Distal tibiofibular joint injury

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Distal tibiofibular joint injury occurs if the connective tissue is under excess strain where it can tear. The injury can range from a minimal tear or full tearing that results to evident pain and disability.

The injury is generally due to trauma such as a severe ankle sprain in which the tibia and fibula are driven apart.

What are the indications?

An individual with distal tibiofibular joint injury usually experiences the following:

  • Abrupt onset of pain during the activity responsible for the injury.
  • Increased discomfort during weight bearing activity and if the ankle is rotated or twisted.
  • Inability to bear weight at the time of injury due to the pain
    Distal tibiofibular joint injury
    Abrupt onset of pain during the activity responsible for the injury.
  • Stiffness and bruising a few days after the injury
  • Discomfort can be felt in front of the ankle but also in the back or sides
  • Aching sensation can be felt if the distal tibiofibular joint is firmly touched

Management of a distal tibiofibular joint injury

In most cases where there is minor to moderate damage, it heals properly with the help of physiotherapy.

A vital component of treatment is to allow the body to naturally heal by avoiding activities that further aggravate the affected tissue.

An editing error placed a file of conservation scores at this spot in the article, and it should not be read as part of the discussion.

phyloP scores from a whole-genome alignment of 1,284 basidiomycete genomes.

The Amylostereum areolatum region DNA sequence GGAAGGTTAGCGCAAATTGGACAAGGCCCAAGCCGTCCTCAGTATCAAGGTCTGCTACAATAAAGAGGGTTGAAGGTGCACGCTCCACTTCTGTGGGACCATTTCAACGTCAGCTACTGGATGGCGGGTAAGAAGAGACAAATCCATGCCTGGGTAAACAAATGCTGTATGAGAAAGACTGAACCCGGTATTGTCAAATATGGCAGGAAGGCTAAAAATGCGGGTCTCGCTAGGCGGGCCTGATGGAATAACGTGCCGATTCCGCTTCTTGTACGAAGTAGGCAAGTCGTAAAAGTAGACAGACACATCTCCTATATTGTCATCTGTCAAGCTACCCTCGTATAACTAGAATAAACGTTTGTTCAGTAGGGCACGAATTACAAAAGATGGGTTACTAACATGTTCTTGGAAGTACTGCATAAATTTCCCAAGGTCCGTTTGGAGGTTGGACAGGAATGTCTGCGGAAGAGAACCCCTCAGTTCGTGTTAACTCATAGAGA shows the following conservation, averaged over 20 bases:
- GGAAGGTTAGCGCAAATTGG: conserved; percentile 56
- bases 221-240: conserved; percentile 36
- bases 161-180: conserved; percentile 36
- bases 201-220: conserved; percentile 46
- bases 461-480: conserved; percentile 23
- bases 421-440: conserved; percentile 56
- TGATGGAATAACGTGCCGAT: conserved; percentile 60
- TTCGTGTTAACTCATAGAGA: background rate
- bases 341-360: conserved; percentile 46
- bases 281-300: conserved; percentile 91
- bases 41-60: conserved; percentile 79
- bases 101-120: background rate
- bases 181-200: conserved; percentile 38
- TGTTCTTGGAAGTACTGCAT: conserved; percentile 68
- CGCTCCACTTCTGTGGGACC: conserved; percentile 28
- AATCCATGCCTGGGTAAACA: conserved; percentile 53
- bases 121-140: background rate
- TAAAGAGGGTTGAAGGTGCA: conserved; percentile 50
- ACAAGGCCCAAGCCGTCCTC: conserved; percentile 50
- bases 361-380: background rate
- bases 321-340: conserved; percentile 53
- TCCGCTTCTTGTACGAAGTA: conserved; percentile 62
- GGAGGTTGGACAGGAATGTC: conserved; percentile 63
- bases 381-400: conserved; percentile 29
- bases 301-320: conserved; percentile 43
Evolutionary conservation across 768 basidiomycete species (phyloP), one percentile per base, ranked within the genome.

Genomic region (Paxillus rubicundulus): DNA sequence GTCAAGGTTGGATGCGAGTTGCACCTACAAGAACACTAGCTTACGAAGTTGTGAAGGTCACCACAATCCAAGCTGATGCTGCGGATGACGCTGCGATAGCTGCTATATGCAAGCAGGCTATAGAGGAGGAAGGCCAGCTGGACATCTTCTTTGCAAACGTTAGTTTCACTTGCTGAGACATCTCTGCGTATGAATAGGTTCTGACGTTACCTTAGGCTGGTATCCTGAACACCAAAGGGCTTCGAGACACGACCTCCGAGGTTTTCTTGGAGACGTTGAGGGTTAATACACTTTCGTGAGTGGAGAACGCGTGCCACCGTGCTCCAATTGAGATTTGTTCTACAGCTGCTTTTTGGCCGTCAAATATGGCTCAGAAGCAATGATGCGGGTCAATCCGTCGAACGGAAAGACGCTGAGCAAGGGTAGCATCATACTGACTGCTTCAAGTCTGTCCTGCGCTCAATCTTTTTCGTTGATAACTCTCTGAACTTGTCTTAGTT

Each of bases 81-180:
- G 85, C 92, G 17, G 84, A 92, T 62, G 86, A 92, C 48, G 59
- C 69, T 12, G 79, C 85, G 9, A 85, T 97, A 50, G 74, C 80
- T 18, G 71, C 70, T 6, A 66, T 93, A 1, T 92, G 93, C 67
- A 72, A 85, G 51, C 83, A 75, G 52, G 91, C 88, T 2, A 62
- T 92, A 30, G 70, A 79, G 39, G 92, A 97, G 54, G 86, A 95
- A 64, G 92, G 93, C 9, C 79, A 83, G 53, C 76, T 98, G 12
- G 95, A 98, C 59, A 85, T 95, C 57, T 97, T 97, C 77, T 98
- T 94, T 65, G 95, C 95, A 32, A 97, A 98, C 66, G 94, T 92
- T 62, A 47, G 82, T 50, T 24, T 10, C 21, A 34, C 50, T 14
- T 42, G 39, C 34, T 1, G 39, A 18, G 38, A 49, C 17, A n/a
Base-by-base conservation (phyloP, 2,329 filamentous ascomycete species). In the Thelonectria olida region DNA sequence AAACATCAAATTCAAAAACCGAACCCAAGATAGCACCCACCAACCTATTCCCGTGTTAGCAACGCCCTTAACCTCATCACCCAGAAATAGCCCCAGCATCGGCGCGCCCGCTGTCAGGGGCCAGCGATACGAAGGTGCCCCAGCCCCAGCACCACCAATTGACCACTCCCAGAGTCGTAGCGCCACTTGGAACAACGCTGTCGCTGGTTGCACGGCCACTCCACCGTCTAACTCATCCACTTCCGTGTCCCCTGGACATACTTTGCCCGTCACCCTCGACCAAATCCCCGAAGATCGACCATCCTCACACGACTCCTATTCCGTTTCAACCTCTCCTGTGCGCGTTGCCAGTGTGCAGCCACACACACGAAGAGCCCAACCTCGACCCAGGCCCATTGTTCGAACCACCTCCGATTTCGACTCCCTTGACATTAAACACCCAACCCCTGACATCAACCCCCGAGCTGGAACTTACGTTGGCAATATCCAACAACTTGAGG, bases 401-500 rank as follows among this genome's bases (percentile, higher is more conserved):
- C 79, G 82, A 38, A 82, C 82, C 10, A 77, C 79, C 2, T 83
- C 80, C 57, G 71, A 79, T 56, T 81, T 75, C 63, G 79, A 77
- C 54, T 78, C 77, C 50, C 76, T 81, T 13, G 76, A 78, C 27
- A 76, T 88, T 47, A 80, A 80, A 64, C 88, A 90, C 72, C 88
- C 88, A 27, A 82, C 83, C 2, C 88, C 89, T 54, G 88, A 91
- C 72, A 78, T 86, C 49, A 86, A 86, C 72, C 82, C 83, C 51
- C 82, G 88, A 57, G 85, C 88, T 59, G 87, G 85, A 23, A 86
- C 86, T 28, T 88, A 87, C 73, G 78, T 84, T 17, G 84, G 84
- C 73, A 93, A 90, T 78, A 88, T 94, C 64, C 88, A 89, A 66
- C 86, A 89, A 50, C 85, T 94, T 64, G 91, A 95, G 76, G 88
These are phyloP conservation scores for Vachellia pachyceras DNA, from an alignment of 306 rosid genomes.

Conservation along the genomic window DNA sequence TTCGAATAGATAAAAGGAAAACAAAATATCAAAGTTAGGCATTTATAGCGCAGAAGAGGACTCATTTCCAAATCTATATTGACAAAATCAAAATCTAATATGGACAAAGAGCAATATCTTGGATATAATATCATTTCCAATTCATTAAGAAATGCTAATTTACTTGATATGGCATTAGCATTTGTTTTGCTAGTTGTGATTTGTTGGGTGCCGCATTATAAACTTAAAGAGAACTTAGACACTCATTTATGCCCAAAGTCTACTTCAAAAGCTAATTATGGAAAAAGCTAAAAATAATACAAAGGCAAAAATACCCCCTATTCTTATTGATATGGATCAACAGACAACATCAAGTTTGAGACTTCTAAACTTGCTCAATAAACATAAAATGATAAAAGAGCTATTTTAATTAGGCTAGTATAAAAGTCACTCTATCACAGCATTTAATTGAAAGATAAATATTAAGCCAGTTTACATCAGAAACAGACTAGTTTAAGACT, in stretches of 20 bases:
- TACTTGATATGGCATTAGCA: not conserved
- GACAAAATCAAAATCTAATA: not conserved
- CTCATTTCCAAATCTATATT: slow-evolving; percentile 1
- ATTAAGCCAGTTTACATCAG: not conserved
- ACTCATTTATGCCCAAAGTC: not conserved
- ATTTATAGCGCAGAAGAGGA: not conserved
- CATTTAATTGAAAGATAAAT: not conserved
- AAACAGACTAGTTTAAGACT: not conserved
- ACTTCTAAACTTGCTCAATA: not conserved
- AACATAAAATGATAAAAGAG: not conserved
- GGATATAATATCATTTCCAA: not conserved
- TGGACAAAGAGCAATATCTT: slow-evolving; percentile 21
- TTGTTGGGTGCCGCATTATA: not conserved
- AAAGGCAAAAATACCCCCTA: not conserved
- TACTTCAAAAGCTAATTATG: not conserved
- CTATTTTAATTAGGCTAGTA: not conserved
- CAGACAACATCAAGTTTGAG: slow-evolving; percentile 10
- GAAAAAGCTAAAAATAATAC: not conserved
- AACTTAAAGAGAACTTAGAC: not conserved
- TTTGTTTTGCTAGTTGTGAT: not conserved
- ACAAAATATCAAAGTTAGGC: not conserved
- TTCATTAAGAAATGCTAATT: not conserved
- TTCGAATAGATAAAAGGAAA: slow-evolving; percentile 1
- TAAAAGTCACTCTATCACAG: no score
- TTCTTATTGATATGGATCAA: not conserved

Some of the treatment options include:

  • The individual must get enough rest from the activity that worsens the pain
  • Treatment must be started during the initial 48-72 hours to lessen the swelling, bleeding and inflammation with the RICE method.
  • Perform strengthening, flexibility and balance exercises early in the rehabilitation phase to lower the risk for weakness, stiffness and instability.

Quick Note / Disclaimer

The material posted on this page on a distal tibiofibular joint injury is for learning and educational purposes only. To learn to recognize the signs and how it is managed, register for a first aid and CPR course with Victoria First Aid.

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